Sports fans mark their calendars for four sporting events each year: the Super Bowl, the World Series, the Masters and NCAA March Madness. Bracket pools are becoming a national pastime. I have filled out three myself.
As the Sweet 16 picks up today on weekend number two of March Madness, the bracket shows three teams that arguably “shouldn’t” be there: tenth-ranked Xavier, eleventh-ranked North Carolina State, and the thirteenth-ranked MAC representative Ohio.
All three teams have won two straight games against teams ranked higher than them and will continue to do so until they get bounced from the tournament. Xavier plays a three seed in Baylor, N.C. State plays a two seed in Kansas, and Ohio is tasked with a top seed – and my bracket winner – North Carolina.
The greatness of the NCAA tournament every year comes with the Cinderella stories – the emergence of unlikely heroes. A school of 5,000 has the opportunity to take out a school of over 40,000 on a national stage. The university no one has ever heard of can upset powerhouses like Duke and Missouri, quite literally.
In the opening round, two fifteen seeds took down number two seeds. Norfolk State ended Missouri’s tournament just before Duke was defeated by Lehigh. Only four times since the tournament was expanded to 64 teams has a fifteen beaten a two prior to this year, and it happened twice in one weekend.
The University of Michigan came into the Big Dance on fire with plenty of momentum after rallying to a share of the Big Ten title. They were shown the door by Ohio, the representative of the Mid-American Conference that lost to Eastern Michigan earlier in the year.
One thing is for sure when it comes to March Madness: Expect the unexpected.
For most of these players, the NBA is not an option. They will go on to do something in life besides playing basketball. With the state of the NBA right now, that is probably a blessing in disguise.
The NBA has become a league dominated by prima donnas that form about a half-dozen super teams. Defense is scarce. Slam dunks are uncontested. Toughness is non-existent.
March Madness is the epitome of effort. 18-21 year-old kids are battling for the name on the front of their jerseys, not the one on their backs. It’s quite refreshing to see 40 minutes of a pure grind from basket to basket instead of a lazy, uncontested Blake Griffin dunk making the Top Ten night after night.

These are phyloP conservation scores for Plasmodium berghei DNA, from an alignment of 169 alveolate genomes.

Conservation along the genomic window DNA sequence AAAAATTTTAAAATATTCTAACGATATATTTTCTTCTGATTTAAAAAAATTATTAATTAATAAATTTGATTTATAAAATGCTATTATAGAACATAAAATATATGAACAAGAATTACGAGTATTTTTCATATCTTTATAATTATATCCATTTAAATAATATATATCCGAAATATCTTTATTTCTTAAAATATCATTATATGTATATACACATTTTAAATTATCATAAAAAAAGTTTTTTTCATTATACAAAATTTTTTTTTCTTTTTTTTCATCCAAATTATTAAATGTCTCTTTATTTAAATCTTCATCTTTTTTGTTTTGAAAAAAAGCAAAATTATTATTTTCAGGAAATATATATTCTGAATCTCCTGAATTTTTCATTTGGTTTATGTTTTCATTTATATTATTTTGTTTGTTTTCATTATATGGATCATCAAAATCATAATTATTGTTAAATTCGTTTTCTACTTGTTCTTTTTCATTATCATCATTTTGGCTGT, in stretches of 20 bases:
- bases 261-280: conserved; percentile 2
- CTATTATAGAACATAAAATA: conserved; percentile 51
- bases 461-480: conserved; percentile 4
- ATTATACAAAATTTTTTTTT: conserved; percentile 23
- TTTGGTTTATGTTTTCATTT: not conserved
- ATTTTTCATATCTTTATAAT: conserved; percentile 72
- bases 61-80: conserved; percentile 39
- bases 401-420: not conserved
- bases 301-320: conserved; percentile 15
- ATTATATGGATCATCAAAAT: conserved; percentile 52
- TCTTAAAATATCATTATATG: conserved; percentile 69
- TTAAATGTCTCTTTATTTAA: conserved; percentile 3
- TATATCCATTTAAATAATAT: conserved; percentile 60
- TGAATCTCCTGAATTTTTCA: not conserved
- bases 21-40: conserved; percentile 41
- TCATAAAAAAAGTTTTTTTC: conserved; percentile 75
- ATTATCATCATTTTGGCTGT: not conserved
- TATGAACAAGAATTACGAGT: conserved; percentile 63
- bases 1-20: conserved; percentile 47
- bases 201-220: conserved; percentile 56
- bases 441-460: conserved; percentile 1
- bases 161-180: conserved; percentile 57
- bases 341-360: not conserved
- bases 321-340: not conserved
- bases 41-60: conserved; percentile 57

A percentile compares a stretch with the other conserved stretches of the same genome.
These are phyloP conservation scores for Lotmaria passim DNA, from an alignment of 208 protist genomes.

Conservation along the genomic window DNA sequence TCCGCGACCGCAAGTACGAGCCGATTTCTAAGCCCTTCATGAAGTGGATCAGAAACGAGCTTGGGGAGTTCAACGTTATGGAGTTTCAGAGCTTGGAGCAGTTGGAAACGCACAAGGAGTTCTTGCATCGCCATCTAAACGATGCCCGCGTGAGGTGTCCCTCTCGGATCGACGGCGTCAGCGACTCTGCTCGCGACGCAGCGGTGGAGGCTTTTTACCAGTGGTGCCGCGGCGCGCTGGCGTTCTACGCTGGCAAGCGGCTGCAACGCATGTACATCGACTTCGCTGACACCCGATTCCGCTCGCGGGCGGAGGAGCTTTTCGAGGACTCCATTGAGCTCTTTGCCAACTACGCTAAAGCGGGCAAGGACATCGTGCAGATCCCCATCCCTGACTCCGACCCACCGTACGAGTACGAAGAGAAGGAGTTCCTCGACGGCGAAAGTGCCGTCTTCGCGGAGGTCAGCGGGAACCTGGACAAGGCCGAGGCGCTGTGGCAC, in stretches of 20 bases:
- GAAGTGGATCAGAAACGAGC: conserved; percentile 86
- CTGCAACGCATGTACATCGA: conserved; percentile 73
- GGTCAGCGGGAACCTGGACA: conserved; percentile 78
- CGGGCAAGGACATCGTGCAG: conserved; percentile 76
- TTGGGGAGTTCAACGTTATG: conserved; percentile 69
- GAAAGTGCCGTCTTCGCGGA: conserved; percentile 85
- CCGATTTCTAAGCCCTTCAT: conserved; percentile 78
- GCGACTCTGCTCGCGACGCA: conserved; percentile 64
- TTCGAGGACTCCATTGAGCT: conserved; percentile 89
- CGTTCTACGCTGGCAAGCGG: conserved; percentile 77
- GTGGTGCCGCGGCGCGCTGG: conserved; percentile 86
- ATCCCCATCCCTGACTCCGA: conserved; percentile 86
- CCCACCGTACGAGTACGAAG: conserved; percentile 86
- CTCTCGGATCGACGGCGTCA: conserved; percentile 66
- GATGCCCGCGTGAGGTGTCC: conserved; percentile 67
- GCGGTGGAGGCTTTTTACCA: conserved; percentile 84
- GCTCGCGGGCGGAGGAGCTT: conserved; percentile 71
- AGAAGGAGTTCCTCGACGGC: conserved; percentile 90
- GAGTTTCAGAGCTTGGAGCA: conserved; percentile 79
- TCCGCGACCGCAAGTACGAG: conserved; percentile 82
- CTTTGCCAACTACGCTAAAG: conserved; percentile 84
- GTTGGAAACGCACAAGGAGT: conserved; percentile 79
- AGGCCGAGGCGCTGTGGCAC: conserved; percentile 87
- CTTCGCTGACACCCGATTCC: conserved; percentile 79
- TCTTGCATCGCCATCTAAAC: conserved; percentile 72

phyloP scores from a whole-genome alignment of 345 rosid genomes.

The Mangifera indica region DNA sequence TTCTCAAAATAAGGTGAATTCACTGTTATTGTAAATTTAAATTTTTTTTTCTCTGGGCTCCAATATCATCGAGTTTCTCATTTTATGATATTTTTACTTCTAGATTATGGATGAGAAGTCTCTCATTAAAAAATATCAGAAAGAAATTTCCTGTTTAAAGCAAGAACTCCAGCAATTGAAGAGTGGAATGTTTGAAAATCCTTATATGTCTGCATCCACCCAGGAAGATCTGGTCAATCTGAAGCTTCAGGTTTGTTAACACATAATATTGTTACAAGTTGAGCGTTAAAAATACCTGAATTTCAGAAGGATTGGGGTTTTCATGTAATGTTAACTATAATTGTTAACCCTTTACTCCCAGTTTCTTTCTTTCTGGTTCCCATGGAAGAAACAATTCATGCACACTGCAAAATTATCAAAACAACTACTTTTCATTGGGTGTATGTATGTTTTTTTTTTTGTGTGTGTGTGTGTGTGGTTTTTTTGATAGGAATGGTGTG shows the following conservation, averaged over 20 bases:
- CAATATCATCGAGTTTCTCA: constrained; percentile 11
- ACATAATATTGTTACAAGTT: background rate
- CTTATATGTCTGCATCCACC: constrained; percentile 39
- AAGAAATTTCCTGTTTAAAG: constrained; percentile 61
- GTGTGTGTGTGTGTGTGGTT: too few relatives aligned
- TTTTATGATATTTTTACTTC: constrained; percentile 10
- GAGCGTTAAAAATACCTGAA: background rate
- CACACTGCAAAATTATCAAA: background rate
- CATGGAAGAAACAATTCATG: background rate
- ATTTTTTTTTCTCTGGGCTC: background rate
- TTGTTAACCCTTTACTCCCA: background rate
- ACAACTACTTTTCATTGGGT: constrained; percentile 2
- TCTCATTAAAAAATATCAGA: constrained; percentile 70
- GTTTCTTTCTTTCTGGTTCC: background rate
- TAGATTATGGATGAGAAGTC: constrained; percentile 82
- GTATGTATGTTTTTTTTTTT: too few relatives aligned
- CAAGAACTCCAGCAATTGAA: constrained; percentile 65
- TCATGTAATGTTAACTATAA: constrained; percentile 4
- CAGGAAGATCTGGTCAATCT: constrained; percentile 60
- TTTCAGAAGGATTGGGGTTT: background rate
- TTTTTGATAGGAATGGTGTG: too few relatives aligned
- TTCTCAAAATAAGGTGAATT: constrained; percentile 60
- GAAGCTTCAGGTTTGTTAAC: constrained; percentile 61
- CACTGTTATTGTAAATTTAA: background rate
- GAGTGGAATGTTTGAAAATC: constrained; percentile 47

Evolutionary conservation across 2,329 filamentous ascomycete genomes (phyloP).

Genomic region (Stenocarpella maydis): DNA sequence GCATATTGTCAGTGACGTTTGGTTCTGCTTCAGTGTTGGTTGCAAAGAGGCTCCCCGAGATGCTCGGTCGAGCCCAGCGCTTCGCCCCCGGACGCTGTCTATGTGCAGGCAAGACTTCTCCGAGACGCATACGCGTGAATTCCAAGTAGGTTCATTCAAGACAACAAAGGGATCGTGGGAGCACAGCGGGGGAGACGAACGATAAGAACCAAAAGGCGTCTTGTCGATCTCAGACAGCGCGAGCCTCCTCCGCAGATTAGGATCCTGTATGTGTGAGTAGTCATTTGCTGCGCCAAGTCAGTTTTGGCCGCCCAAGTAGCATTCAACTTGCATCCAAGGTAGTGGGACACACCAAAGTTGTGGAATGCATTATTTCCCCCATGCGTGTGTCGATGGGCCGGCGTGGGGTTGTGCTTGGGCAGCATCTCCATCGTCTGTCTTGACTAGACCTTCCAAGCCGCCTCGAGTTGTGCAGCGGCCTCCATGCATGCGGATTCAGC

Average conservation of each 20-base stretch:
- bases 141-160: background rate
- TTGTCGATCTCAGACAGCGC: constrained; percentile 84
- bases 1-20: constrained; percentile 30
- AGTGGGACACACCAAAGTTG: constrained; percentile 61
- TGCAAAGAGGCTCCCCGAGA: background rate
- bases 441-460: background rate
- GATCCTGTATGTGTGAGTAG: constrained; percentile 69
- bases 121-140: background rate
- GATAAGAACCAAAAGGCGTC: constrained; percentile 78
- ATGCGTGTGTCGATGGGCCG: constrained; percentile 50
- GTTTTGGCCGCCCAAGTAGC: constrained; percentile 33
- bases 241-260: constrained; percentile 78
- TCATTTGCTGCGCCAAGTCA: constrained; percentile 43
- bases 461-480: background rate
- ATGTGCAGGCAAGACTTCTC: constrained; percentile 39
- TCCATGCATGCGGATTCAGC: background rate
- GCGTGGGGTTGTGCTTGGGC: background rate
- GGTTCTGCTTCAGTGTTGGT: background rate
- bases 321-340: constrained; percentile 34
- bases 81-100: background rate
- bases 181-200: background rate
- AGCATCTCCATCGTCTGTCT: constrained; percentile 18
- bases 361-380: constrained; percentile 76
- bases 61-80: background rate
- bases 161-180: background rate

Whether it’s Norfolk State forward Kyle O’Quinn leading his team with 26 points and 14 rebounds in a win over Missouri, or a great team effort by Lehigh in their victory over Duke, the David-over-Goliath narrative is much sweeter than a Heat-Lakers game.
Everything is on the line for these college athletes. Everything. Norfolk State had never been to an NCAA tournament and may not make it back for quite some time. Talk about maximizing an opportunity.
The aforementioned Heat-Lakers game may make a good 30-second advertising spot for the four-letter-network, but Lebron James and Kobe Bryant will still exist after the fact. They will still go on to make millions in contracts, sponsorships and shoe lines.
Kyle O’Quinn will not. He will disappear into obscurity after this tournament is over and will become a footnote in March Madness first round upsets. That is the cold, hard reality of the American sports market.
That is why America loves this tournament though. The short-lived drama of the no-shots owning the big shots is why we still invest the time and money into brackets every year. It’s nearly impossible to predict the bracket
buster, but we still like to try.
Fasten your seat belts. Even if your bracket is busted, there is still plenty of tournament left to play.